But even if you can successfully buy that 1M customer base, say you cracked something others didn't with "great execution ". Is 10-20% value add enough to keep bringing them back as repeating customers? And for how long before someone comes up with a radical innovation that blows that out of the water? Marginally better isn't sticky not longer term at least.
So this is my answer to 'great execution is what its all about'. You may execute with surgical precision on that marginal 10-20% gain, acquire users efficiently etc but you won't change the world doing so and at best you will get out fast enough before a disruptor comes along. This is an arbitrage play. And like any arbitrage its treading on thin ice.
Yet most entrepreneurs think that this holds true of everyone else EXCEPT their business. They're on ecstasy so they see that 10% with a few too many zeros!
So the first piece of advice is : quit fooling yourself. Be brutally honest in measuring your true value first.
If you have genuine, true, SOBER conviction that you do fall in category 2, that you do change the playing field and generate north of 5x value-add to the incumbents then go all in and don't look back. But only once you have full conviction.
At PeoplePerHour we made every mistake in the book on execution. But the one thing we did get right is that conviction. Right from the start, from the first 5 customers even the experience wasn't just OK (even though we didn't even have a product to begin with - it was all done manually with me as the micro-broker matching freelancers with project work on the phone). But the value the customer got was a whopping 10x saving of the the price of the traditional way of hiring. That's where the WOW factor came from, not from the things that half of silicon valley obsesses about today like having a slick interface and a cool logo. Those things do matter too, but they are secondary. First comes the underlying value you generate as a business for the customer. If its north of 5x you will have plenty of space to screw up as we did. People will still talk about you.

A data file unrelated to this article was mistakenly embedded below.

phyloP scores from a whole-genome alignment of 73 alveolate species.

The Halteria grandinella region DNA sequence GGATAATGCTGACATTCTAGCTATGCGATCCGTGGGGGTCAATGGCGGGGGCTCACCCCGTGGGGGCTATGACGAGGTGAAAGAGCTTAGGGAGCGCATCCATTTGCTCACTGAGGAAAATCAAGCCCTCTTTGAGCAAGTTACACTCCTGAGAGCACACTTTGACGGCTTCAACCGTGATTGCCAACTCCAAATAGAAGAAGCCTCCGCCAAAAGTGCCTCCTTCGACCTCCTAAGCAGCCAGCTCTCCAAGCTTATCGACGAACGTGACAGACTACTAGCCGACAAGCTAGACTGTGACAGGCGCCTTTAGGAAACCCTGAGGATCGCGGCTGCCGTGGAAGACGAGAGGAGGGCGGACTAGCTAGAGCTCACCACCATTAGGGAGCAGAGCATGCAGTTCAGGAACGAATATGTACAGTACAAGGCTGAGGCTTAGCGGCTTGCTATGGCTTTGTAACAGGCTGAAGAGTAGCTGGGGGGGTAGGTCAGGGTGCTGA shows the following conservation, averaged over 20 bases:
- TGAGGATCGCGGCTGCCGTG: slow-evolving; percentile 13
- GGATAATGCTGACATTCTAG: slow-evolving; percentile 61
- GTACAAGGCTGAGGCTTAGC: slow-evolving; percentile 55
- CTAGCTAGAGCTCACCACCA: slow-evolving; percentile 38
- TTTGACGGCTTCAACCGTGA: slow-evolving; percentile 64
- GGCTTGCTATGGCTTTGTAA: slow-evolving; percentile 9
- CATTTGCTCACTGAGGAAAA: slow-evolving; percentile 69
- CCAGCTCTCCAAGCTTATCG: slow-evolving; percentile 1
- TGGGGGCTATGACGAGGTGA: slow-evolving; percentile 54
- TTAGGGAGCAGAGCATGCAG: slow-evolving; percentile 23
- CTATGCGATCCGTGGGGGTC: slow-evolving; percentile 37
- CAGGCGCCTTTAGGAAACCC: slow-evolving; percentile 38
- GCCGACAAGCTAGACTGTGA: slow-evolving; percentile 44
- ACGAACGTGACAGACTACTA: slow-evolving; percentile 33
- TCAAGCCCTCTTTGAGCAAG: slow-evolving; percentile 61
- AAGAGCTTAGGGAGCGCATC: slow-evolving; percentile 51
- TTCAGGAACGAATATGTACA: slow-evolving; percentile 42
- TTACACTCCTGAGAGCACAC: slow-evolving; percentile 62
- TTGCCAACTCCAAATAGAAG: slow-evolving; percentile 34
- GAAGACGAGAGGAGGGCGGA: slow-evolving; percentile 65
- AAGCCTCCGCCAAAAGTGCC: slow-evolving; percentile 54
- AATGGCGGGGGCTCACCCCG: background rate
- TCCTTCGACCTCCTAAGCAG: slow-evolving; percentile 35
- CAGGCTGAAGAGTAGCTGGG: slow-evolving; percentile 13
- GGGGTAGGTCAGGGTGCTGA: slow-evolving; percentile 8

Over 5 years we barely spent any money on marketing and we still don't, and we've doubled year on year from the start. I think 5 years in, we now execute quite efficiently but we didn't at the start so that growth came despite (not because of) great execution. It came because we picked the right idea at the right time. We had the right vision and we stuck with it. We persisted, so in the end we came through and I think we still would have come through if we'd had even more screw ups in execution.
The entrepreneur I admire the most who is the epitome of this, is Jeff Bezos. Unlike most of the other great success stories many of which happened serendipitously, Bezos is one of the very few who took a very top down strategic view , he imagined the future and went all out and built it, with customer value creation at the core of his mission. He didn't just jump in or create an app in his spare time that just happened to take off. He did it consciously and with clarity of thought. His thinking process was: what will be the dream experience for the customer purchasing online? And he came up with the 3 pillar stones of Amazon that have defined his strategy till this day. To to have the biggest choice, the cheapest price and the best customer service. Turns out he needed a billion dollars to make that a reality but thats irrelevant. He identified what would be step change and went for it.
So, you want to be an entrepreneur ? It's not for wimps or the delusional . It's a long term play and you need to have the stamina for it. My advice : add real value for the customer, by picking a hard problem that can change the status quo, dream up a solution for them forgetting the obstacles you'll face along the way.
If you have true conviction that you cracked it then go all in - and don't look back!Suggest a correction